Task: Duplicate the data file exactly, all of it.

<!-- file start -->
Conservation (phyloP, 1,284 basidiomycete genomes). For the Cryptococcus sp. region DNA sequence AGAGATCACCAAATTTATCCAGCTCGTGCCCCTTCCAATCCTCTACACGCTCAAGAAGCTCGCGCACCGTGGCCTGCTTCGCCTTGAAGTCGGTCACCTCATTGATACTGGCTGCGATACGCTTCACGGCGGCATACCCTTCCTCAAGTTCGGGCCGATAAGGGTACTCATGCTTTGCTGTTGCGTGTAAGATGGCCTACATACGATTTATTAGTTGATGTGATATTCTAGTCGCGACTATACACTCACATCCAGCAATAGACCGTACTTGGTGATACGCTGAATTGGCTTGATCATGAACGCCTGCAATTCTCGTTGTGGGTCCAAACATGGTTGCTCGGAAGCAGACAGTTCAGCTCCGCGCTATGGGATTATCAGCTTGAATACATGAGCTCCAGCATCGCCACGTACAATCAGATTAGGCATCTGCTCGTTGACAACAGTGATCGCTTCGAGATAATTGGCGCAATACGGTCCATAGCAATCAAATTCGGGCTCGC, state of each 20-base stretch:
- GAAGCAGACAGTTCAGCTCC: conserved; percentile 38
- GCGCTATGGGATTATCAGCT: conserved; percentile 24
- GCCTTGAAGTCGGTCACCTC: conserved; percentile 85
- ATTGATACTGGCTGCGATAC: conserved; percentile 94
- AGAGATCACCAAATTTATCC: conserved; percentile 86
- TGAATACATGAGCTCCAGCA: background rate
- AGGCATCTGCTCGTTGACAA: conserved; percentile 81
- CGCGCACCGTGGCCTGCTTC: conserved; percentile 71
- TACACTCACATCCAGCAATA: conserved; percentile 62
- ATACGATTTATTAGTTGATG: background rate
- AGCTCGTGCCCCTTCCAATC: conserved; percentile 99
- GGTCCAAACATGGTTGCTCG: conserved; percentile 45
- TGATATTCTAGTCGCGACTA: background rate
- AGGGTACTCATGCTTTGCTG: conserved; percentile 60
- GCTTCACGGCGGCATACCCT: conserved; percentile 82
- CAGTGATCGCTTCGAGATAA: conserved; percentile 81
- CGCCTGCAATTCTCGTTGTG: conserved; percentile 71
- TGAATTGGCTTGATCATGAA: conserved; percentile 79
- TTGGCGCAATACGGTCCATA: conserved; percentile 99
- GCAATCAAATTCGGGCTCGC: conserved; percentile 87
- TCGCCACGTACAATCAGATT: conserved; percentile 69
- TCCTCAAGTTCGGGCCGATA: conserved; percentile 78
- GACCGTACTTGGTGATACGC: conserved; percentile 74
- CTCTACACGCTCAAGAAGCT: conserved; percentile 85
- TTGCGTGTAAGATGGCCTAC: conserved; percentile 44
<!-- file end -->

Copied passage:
Conservation (phyloP, 1,284 basidiomycete genomes). For the Cryptococcus sp. region DNA sequence AGAGATCACCAAATTTATCCAGCTCGTGCCCCTTCCAATCCTCTACACGCTCAAGAAGCTCGCGCACCGTGGCCTGCTTCGCCTTGAAGTCGGTCACCTCATTGATACTGGCTGCGATACGCTTCACGGCGGCATACCCTTCCTCAAGTTCGGGCCGATAAGGGTACTCATGCTTTGCTGTTGCGTGTAAGATGGCCTACATACGATTTATTAGTTGATGTGATATTCTAGTCGCGACTATACACTCACATCCAGCAATAGACCGTACTTGGTGATACGCTGAATTGGCTTGATCATGAACGCCTGCAATTCTCGTTGTGGGTCCAAACATGGTTGCTCGGAAGCAGACAGTTCAGCTCCGCGCTATGGGATTATCAGCTTGAATACATGAGCTCCAGCATCGCCACGTACAATCAGATTAGGCATCTGCTCGTTGACAACAGTGATCGCTTCGAGATAATTGGCGCAATACGGTCCATAGCAATCAAATTCGGGCTCGC, state of each 20-base stretch:
- GAAGCAGACAGTTCAGCTCC: conserved; percentile 38
- GCGCTATGGGATTATCAGCT: conserved; percentile 24
- GCCTTGAAGTCGGTCACCTC: conserved; percentile 85
- ATTGATACTGGCTGCGATAC: conserved; percentile 94
- AGAGATCACCAAATTTATCC: conserved; percentile 86
- TGAATACATGAGCTCCAGCA: background rate
- AGGCATCTGCTCGTTGACAA: conserved; percentile 81
- CGCGCACCGTGGCCTGCTTC: conserved; percentile 71
- TACACTCACATCCAGCAATA: conserved; percentile 62
- ATACGATTTATTAGTTGATG: background rate
- AGCTCGTGCCCCTTCCAATC: conserved; percentile 99
- GGTCCAAACATGGTTGCTCG: conserved; percentile 45
- TGATATTCTAGTCGCGACTA: background rate
- AGGGTACTCATGCTTTGCTG: conserved; percentile 60
- GCTTCACGGCGGCATACCCT: conserved; percentile 82
- CAGTGATCGCTTCGAGATAA: conserved; percentile 81
- CGCCTGCAATTCTCGTTGTG: conserved; percentile 71
- TGAATTGGCTTGATCATGAA: conserved; percentile 79
- TTGGCGCAATACGGTCCATA: conserved; percentile 99
- GCAATCAAATTCGGGCTCGC: conserved; percentile 87
- TCGCCACGTACAATCAGATT: conserved; percentile 69
- TCCTCAAGTTCGGGCCGATA: conserved; percentile 78
- GACCGTACTTGGTGATACGC: conserved; percentile 74
- CTCTACACGCTCAAGAAGCT: conserved; percentile 85
- TTGCGTGTAAGATGGCCTAC: conserved; percentile 44